Cicero, Against Verres, 2.1.53-86: Latin Text with Introduction, Study Questions, Commentary and English Translation
Looting, despoiling temples, attempted rape and judicial murder: these are just some of the themes of this classic piece of writing by one of the world's greatest orators. This particular passage is from the second book of Cicero's Speeches against Verres, who was a former Roman magistrate on trial for serious misconduct. Cicero presents the lurid details of Verres' alleged crimes in exquisite and sophisticated prose. This volume provides a portion of the original text of Cicero's speech in Latin, a detailed commentary, study aids, and a translation. As a literary artefact, the speech gives us insight into how the supreme master of Latin eloquence developed what we would now call rhetorical "spin". As an historical document, it provides a window into the dark underbelly of Rome's imperial expansion and exploitation of the Near East. Ingo Gildenhard's illuminating commentary will be of particular interest to students of Latin at both high school and undergraduate level. It will also be a valuable resource to Latin teachers and to anyone interested in Cicero, language and rhetoric, and the legal culture of Ancient Rome.
diplomacy and justice: to w hom do objects of plunder and exploitation belon g? Cicero's Verrines h ave assumed arch etyp al importan ce in western thinking on the subject: see the highly accessible analysis by Miles M. M. (2008), Art as Plunder: The Ancient Origins of Debate about Cultural Property, New York, w h o explores Greek precedents, d evotes a significant part of h er discussion to Cicero's Verrines, and outlines continuities and changes in practice and the terms of the debate from late
his time as legate in Asi a, account books app arently existed . § 61 After looking into Verres' (lack of) accounting during his p ro-p raetorship, w hich w ill much preoccup y him in later books of the s econd actio, Cicero calls hims elf t o order and sets aside the topic for further treatm ent in future (see alia loco hoc cuius modi sit considerabimus). During his years in the Greek East, after all, it is Verres' keeping of accounts that Cicero us es as basis for his attack: the records p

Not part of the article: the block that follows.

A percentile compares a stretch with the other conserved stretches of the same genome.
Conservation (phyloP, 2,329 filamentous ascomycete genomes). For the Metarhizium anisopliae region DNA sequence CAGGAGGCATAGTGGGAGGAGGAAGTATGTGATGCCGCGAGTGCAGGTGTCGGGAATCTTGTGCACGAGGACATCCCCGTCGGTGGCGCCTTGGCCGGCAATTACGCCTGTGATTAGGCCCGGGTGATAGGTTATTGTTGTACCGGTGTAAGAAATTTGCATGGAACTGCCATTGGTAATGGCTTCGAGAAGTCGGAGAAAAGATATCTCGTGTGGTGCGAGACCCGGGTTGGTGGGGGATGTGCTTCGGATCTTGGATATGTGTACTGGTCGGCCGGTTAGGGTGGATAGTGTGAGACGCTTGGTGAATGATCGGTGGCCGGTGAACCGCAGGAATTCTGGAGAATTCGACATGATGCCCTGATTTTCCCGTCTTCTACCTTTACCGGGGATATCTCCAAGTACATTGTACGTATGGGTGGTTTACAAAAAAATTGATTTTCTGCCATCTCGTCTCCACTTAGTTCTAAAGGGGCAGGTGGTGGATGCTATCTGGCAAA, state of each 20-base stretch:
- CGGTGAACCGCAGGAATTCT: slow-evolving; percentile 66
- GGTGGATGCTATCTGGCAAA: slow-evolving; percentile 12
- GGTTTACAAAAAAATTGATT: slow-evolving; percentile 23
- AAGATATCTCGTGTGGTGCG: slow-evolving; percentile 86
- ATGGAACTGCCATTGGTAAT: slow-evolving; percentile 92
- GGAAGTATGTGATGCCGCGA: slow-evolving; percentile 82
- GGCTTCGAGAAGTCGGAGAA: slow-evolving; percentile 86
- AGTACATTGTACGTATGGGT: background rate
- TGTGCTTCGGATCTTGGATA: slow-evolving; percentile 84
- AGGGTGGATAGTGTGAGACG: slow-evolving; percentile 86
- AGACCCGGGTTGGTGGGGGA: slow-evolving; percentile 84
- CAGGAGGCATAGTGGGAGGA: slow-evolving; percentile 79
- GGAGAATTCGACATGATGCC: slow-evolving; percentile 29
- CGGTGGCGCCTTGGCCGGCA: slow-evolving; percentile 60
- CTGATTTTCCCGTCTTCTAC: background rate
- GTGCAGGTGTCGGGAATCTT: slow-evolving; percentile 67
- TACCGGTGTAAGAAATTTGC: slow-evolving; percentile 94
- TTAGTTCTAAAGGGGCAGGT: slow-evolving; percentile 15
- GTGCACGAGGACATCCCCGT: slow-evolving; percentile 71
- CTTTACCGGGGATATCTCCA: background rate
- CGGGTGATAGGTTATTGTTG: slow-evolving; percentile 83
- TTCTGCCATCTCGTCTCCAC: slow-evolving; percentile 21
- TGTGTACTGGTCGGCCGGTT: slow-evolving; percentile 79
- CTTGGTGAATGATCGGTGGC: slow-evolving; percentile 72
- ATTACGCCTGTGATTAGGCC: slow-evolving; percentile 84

prima), Verres w ithdrew into voluntary exile; he was found guilty in absentia without the need for a second h earing (actio secunda). The so-called Verrine Orations thus comprise the Divinatio in Caecilium (' Preliminary hearing against Caecilius'), w hich won him the 2 Cicero, Against Verres, 2.1.53-86 right to act as prosecutor of Verres; the decisive speech he gave during the first hearing (in Verrem 1); and the material Cicero prepared for the second hearing, repackaged into five
possibly a *hendiadys: 'legitimate grievance'. This is the only hint in Cicero's account that Philodamus may have overstepped the tightl y circumscribed boundaries w ithin which provincials could object to the d emands of their Roman superiors. per vim . . . imperavit. Hie: Gcero has conjured a moment of crisis: we have reached a point in the narrative where a resort to violence (per vim) looms. Verres is beyond reason and ready to enforce his will by any means necessary. But the physical
machina to help Ocero out of a tight spot in the argument, even though the inexorable workings of supernatural justice are a prevalent them e throughout the Verrines.80 dicet: Cicero imagines that Verres will repeat what Hortensius s aid byway of a (rude) interruption in the first proceeding, when Tettius gave his evidence. 79. Gundel, H. (1961), '3) C. Visellius Varro', Realencyclopi:idie 9 A 1, 355- 58. 80. On the different semantics of Fortuna see Gildenhard (2011) 40-49. 130 Cicero,